If you haven't seen it already, first, let me direct you to the thoughtful analysis posted at Over the Monster today by Ben Buchanan called "Can the Red Sox Still Hit? Dispelling the Myth of the 'Weakened Offense.'" It's a persuasively written statistical projection, directed at bridge jumpers concerned about the apparent lack of focus on offense for the Red Sox this off-season.
This was the most compelling statement i've read yet in favor of this year's front-office strategy. That strategy has been to add power to starting pitching (John Lackey) and defense (Mike Cameron) but without similar improvement in the power of the lineup (Jason Bay now with the Mets being the primary issue).
Buchanan's analysis uses Weighted On Base Average (wOBA) translated using an online conversion tool into Runs Above Replacement (RAR) to show that the overall effect of these offseason moves on the Red Sox offense is the loss of 6.8 projected runs over last year's total. Bad as the Red Sox's offensive performance seemed at times last year, Buchanan reminds us it was good for third best in baseball in terms of overall runs scored.
Buchanan's conclusion is that the worries about next year's offense amount to "alarmism".
Even assuming that Ortiz doesn't continue his performance from the last half, but replicates his mediocre season as a whole. Even assuming that our young guys like Pedroia and Ellsbury don't improve! It doesn't take into account the advantages that fans of "small ball" might have, as both Cameron and Beltre can steal a base if they need to compared to one in Jason Bay (to say nothing of all the cries of GIDP-machine Lowell last year). The difference is all of 6.8 runs.
Still, while I admire his logic, and really can't say enough about the quality of this post overall, the last paragraph is where I part ways with him. "Last year, the Sox ended the season in a series where they failed to score more than 1 run combined in the first 2 games," he writes. "And of course, there was the long period against the Yankees where they just couldn't score any runs. It was streaks like these that set off an alarm in Red Sox Nation making everyone think that we were somehow a bad team with a weak lineup."
Despite his objective comparisons, his post still comes down to a rather subjective point: losing 6.8 RAR over a team that had significant (if transient) run-production problems last year, particularly in the postseason, isn't that big a deal.
That's where he loses me a bit. I think no matter what our statistical proclivities, we can agree that what happened in last year's ALDS was not the desired outcome. And I think that downplaying those performances as a statistical blip seized on by alarmists isn't necessarily more fair than declaring pre-emptively that the Sox are sunk heading into the next season.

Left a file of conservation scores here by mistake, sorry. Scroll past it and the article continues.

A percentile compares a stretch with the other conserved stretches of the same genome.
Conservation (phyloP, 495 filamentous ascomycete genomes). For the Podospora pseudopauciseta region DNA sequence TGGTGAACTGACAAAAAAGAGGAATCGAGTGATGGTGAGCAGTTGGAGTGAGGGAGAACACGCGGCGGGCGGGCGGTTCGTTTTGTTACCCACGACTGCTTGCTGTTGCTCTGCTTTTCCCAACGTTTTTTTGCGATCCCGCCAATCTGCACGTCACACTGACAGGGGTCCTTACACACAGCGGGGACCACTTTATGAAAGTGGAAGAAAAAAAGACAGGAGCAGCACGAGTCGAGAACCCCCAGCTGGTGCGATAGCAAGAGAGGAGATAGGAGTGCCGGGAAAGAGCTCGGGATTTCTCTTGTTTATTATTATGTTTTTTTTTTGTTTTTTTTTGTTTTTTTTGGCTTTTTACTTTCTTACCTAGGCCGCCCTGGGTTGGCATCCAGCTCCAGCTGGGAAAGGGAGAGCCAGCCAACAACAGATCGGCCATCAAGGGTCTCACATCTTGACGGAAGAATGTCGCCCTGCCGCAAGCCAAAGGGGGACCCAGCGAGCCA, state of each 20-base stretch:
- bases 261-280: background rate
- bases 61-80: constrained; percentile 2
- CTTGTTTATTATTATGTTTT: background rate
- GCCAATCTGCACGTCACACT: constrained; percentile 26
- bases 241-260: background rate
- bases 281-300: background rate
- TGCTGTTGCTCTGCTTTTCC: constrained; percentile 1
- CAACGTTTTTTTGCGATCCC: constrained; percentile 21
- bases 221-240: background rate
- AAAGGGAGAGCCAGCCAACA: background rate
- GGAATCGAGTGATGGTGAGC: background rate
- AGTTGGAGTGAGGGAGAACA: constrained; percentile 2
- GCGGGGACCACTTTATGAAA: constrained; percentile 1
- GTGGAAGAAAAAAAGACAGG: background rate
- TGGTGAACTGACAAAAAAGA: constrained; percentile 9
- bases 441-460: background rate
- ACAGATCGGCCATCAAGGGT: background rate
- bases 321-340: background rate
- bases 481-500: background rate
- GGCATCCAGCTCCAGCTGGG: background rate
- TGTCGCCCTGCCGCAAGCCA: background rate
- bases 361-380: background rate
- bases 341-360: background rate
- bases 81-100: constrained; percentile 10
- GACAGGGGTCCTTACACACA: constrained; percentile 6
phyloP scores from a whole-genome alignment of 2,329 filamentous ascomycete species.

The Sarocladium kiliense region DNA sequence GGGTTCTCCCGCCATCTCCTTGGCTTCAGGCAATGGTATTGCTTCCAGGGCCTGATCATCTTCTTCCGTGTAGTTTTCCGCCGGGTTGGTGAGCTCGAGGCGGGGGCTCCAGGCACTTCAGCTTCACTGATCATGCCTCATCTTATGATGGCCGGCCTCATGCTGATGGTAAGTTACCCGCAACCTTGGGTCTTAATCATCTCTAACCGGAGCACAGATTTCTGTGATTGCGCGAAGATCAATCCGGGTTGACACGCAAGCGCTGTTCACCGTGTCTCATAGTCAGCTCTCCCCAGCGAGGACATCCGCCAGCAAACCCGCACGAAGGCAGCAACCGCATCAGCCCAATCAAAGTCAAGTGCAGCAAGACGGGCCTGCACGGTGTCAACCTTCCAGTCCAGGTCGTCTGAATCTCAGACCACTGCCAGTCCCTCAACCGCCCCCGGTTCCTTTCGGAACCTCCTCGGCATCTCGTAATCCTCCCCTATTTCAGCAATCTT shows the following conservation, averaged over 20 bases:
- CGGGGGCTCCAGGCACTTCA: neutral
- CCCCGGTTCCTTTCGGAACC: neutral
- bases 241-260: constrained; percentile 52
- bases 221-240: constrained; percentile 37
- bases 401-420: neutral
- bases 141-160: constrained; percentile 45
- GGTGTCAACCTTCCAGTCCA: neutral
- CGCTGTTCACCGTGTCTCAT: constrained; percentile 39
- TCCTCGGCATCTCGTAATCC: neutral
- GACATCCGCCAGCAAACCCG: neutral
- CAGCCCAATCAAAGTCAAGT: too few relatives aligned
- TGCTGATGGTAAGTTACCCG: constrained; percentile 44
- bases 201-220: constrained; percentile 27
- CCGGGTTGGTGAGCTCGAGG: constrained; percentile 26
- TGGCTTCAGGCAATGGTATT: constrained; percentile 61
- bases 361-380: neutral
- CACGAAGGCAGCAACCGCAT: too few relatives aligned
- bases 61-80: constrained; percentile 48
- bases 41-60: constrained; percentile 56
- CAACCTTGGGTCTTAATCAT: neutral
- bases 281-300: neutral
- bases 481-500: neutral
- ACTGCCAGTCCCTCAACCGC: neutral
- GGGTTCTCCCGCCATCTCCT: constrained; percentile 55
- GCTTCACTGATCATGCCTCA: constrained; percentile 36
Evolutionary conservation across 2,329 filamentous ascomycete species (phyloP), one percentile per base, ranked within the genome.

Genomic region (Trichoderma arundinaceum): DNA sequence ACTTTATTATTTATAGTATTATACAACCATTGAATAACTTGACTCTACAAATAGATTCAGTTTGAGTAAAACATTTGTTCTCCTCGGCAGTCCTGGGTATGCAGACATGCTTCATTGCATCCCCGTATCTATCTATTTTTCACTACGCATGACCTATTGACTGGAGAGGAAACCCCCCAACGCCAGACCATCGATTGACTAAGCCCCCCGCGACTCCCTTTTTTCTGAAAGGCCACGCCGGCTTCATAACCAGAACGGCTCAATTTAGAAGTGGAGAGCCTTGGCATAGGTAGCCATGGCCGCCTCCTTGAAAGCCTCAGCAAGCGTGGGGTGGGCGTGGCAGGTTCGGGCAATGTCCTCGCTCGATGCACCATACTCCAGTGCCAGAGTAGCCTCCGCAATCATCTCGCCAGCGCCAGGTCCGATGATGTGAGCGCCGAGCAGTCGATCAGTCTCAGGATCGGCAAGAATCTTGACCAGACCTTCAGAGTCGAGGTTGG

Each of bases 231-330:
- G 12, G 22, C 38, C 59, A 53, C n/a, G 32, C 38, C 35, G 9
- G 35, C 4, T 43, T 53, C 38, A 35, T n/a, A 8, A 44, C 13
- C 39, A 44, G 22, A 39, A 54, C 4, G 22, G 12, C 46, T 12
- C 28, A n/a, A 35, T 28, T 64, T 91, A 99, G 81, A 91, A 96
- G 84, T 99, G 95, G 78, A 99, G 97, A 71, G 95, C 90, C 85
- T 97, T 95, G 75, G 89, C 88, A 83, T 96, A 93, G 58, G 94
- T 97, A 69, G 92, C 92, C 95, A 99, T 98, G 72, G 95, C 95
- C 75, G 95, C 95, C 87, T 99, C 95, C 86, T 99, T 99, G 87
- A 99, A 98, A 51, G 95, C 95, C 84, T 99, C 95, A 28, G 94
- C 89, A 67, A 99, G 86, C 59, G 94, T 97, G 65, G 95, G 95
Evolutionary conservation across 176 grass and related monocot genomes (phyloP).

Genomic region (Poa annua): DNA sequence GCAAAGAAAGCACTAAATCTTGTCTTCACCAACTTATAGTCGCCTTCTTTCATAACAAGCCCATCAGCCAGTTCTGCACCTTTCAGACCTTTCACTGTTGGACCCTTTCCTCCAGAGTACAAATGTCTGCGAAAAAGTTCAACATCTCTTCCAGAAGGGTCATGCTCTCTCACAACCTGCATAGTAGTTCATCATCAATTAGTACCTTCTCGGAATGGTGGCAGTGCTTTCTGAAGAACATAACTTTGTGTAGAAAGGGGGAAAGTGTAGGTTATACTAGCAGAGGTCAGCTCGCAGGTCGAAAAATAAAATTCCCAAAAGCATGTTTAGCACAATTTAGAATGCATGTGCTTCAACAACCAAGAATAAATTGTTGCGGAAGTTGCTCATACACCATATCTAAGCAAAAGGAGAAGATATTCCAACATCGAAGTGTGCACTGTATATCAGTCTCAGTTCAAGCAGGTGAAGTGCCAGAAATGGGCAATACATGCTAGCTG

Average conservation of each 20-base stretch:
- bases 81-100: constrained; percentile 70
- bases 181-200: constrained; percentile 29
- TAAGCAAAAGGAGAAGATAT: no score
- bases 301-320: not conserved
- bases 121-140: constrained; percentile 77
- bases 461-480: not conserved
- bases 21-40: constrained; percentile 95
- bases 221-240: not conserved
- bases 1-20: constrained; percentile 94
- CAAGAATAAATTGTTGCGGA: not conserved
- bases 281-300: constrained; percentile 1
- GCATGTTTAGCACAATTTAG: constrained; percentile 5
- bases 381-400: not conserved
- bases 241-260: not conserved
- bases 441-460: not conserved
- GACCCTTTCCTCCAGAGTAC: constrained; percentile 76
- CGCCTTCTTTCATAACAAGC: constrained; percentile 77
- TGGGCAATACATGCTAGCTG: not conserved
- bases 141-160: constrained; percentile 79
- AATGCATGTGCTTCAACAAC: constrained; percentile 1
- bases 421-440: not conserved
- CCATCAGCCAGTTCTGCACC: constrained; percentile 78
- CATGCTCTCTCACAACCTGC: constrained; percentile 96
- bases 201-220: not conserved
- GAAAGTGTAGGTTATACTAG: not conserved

While it's true that uncharacteristically weak performances from some of our best pitchers (Beckett, Lester, Papelbon) were a key factor in that series, another glaring issue for the Sox was a deep, team-wide hitting slump.
Obviously, the caliber of pitching the Sox were encountering in that playoff series was higher than what they'd seen in the regular season. And yes, preventing the Angels from scoring as many runs as they did against *our* pitching might've helped.
But at the end of the day, somebody's still got to go out there and hit effectively against a postseason pitching rotation. And I don't think it's an over-reaction to point out that while the pitching was shaky, the postseason offensive performance by the Red Sox last year was one of the worst ever.
Per Joy of Sox last October:
With only one run and eight hits in Games 1 and 2, the Red Sox have never -- in 151 post-season games dating back to the 1903 World Series -- been limited to just one run or as few as eight combined hits over two consecutive games.
The Red Sox are hitting .131 (8-for-61) in this LDS and are in danger of setting a new record for the lowest batting average by an LDS team (.141, 1998 Rangers vs Yankees).
Now, in 2010, we're not just talking about maintaining the status quo. Whether a dropoff of 6.8 RAR represents a great loss or not, it's still going into negative territory (hence, despite its title, Buchanan's post actually proves that the Red Sox offense will be weakened -- the ultimate point being whether or not that weakening is significant). Negative territory even compared with a Sox offense we saw deliver an undeniably terrible performance in its very brief postseason appearance last year.
I'm not saying I'm headed to the Tobin Bridge over any of this. I'm not saying the Red Sox won't be an improved or successful team this year. But being concerned--not a "Chicken Little", but concerned--that the Sox have lost Bay, without directly replacing his offensive production, remains legitimate in my view.